I play the violin. For a g major scale, do I start at G and end at the third finger on d string (which is also g?) and if the clef says we are playing in g major, will the notes all be between g and g? If it isn't between g and g, if I get a c on a string, how do I play that? As a sharp, flat, etc. because for a g major, there is only 1 sharp, which is f sharp, so if you get a c on the a string, idk what to do.
I hope your interest to sacales will continue. Theory means in general to reflect and think about what you are doing.
To answer your question: yes, the G major scale (up and down starts with G, that‘s why it is called G:
unfortunately the violin has no C-string as the pattern of the fingering would be the same (like it is for D- and A-major.
You might also search by google under G- major and violin and tab, That is used for guitar music notation:
As you can see the steps of a major scale are not all the same distance: it starts with two whole tone steps but the interval between the 3-4 tone is only is only a half tone step as from 7-8 (f#-g)
The G major scale is G A B C D E F♯ G. Yes, it always begins with G. Whether you should stop with the third finger on the D string depends if your instructor wanted you to learn just one octave of the scale or the whole scale pattern across all the strings. Once through the scale ends with the third finger on the D string. But you can continue climbing the scale for another octave. The notes repeat as follows: G A B C D E F♯ G A B C D E F♯ G. In this case, you would end with the G on the E string. C is never sharp on the G major scale, so you would always play C as C natural. You’d play the lower C on the G string and the higher C on the A string. The clef never indicates what scale to play, it only defines what notes the lines and spaces of the staff represent. Notes placed on the staff tell you what notes to play. Violin music is always on the treble clef (AKA G clef). Don’t let the name “G clef” confuse you. The symbol tells you what note G is (and, by extension, all the others) but it has nothing to do with the G major scale per se.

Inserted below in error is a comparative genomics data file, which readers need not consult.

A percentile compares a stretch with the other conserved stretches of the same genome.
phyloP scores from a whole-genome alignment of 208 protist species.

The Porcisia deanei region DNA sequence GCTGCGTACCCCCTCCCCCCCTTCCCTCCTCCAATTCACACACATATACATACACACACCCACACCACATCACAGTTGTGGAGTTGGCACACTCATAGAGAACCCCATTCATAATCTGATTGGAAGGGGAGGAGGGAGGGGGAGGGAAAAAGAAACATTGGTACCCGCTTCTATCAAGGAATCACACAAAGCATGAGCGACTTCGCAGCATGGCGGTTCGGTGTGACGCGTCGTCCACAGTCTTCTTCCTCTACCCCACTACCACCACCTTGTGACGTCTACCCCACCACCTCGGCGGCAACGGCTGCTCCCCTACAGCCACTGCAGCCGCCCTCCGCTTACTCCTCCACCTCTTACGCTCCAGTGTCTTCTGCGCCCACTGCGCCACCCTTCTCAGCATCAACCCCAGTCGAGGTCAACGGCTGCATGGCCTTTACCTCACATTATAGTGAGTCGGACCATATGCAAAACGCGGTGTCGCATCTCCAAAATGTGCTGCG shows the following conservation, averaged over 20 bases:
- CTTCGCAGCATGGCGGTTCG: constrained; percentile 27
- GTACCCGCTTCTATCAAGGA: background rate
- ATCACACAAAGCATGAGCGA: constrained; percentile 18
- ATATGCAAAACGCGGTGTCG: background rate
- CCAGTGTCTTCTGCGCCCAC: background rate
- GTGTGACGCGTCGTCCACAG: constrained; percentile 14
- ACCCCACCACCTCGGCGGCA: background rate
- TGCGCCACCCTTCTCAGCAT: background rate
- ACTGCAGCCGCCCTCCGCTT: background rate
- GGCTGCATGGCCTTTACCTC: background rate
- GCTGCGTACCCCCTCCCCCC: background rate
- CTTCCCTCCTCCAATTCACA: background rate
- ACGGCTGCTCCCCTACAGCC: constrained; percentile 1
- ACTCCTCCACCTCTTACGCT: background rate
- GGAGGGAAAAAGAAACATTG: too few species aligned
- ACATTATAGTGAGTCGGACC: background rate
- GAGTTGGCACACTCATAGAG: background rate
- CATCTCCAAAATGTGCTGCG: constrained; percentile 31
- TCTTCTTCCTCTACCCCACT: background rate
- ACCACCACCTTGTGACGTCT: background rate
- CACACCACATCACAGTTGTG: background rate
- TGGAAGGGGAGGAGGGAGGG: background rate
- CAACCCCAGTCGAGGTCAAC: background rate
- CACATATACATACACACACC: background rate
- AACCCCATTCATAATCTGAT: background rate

You sound rather confused. You might want to review the basics with someone who can help you to understand, but I hope this is enough to get you back on track.
A scale is a collection of notes from a particular key, played in order, starting and finishing on the key note. So the scale of G major will start on G, go up to another G, and back down to G again. That upper G may be the next one up, one octave away, or two or more octaves higher, depending on what you need to play on what instrument.
The key signature of one sharp (in treble clef, on the top line) indicates that the key will be G major. It could be E minor, but that's not the issue here. It's actually shorthand for 'every F in this key should be F♯', not only the ones found on that line, but every other F♯, higher and lower.
Since, in key G, there are no other sharps or flats, all the other notes will be played as naturals, so the C you mention will be C natural.These are all issues that your teacher should be able to explain. If s/he can't or won't, then it's time for a change. If it's already been explained, and you didn't understand, then it needs doing in different ways till you do!